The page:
Declaration Of Independence
History of the Declaration of Independence Autor:Anonym, Note:0.0, Eingabedatum:0000-00-00, B-Land:Unklar, Typ:Unklar, Fach:Englisch, Jahrgang:Unklar Art der Arbeit: unbekannt History of the Declaration of Independence "Church bells rang out over Philadelphia on July 4, 1776....signalling that the Declaration of Independence was approved and officially adopted by the Continental Congress." ... as the "Pennsylvania Packet" wrote on July 8, 1776.
The thirteen colonies that became the USA were originally colonies of Great Britain. During the time the American Revolution took place, the citizens of these colonies were beginning to get tired of the British rule. When the colonists claimed for representation and when the British denied this, Rebellion and discontent grew rampant. Another important reason why the colonies started rebelling against "mother England" was the taxation issue: The colonies debated England's legal power to tax them and, furthermore, did not wish to be taxed without the demanded representation. Because of this, for most of the people the American Revolution was essentially an economic one. For this reasons the Revolutionary War erupted on April 19, 1775. The constitutional issue(Streitfrage) of whether or not the King had the right to tax the thirteen colonies "became an entering wedge(Keil) in the great dispute that was finally to wrest(jdm. etw. entreiÃen) the American colonies from England" . The phrase "taxation without representation" became the turning point which convinced the people to fight against their mother country. Inspired by the desire to live freely in a self-governing society the reaction against taxation was often violent and the most powerful groups in the population rose against it.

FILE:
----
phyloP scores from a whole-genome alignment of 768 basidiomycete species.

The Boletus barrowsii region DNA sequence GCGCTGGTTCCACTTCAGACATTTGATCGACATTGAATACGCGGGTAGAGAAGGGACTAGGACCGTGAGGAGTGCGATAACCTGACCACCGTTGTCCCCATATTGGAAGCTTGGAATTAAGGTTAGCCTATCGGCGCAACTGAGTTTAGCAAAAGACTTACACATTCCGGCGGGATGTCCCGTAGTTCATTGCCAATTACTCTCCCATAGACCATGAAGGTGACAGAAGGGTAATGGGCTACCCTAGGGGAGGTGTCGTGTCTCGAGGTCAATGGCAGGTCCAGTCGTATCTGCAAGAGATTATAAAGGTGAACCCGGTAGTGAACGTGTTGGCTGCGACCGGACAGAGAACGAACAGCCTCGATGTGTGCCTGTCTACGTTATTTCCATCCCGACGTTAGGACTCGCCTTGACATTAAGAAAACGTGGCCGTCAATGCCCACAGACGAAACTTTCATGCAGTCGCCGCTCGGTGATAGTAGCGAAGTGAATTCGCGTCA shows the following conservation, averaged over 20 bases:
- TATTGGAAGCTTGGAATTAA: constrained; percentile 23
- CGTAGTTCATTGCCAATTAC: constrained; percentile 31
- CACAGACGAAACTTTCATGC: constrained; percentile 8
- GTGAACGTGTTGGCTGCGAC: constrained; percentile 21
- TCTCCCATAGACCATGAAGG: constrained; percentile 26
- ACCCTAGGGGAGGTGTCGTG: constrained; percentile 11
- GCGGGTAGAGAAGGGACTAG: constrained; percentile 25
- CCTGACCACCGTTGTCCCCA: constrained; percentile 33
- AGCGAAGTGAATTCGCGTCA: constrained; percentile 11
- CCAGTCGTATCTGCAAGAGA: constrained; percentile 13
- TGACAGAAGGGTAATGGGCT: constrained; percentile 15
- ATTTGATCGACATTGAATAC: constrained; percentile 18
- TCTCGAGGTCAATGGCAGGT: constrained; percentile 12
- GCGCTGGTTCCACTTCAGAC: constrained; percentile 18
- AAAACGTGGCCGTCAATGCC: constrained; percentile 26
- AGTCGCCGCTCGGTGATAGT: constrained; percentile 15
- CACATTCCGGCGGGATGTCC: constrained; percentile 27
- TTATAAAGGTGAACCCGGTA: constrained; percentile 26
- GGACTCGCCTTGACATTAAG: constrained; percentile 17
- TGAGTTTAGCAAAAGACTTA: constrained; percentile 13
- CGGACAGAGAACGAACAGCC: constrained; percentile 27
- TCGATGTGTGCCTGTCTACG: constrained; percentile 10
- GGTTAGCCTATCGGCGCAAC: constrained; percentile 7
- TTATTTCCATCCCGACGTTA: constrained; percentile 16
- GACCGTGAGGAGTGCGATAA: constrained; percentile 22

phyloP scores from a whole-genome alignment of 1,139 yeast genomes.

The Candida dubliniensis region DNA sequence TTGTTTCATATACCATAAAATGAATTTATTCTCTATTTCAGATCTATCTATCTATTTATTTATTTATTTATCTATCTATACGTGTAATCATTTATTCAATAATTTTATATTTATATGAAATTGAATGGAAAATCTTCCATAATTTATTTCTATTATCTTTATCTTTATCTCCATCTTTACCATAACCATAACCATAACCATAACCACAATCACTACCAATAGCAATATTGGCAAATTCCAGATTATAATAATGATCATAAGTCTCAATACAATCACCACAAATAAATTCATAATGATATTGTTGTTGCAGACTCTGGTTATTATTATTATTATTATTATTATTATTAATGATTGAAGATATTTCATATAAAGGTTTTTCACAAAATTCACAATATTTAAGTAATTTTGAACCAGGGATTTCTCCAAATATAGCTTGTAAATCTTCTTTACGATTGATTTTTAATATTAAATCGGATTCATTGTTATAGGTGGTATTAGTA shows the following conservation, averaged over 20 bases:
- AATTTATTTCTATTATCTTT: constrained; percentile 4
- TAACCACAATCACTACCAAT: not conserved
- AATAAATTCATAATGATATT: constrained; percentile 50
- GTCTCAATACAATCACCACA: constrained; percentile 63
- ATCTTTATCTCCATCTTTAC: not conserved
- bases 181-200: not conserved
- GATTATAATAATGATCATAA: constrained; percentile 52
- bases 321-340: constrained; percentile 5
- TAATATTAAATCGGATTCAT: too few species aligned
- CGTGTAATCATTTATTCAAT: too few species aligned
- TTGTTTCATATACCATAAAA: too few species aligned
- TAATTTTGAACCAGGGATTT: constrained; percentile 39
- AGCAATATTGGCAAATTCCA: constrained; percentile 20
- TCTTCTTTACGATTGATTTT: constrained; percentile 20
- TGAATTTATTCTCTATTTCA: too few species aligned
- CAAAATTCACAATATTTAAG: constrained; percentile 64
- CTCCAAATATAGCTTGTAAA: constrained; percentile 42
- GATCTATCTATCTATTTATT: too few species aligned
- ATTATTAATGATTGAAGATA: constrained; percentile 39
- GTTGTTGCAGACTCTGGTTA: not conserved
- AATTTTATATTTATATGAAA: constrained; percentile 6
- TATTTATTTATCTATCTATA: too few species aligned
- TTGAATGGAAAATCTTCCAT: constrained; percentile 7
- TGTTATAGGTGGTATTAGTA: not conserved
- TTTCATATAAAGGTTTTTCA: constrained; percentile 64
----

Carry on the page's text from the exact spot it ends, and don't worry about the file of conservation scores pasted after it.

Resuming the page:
Another strong argument for independence revolved around(sich drehen um) the issue of not becoming like the rotten Mother England. Americans believed that "the longer they remained within the British Empire, the greater was the "danger of contamination' ." Outline of the most important events: Â· In October of 1765,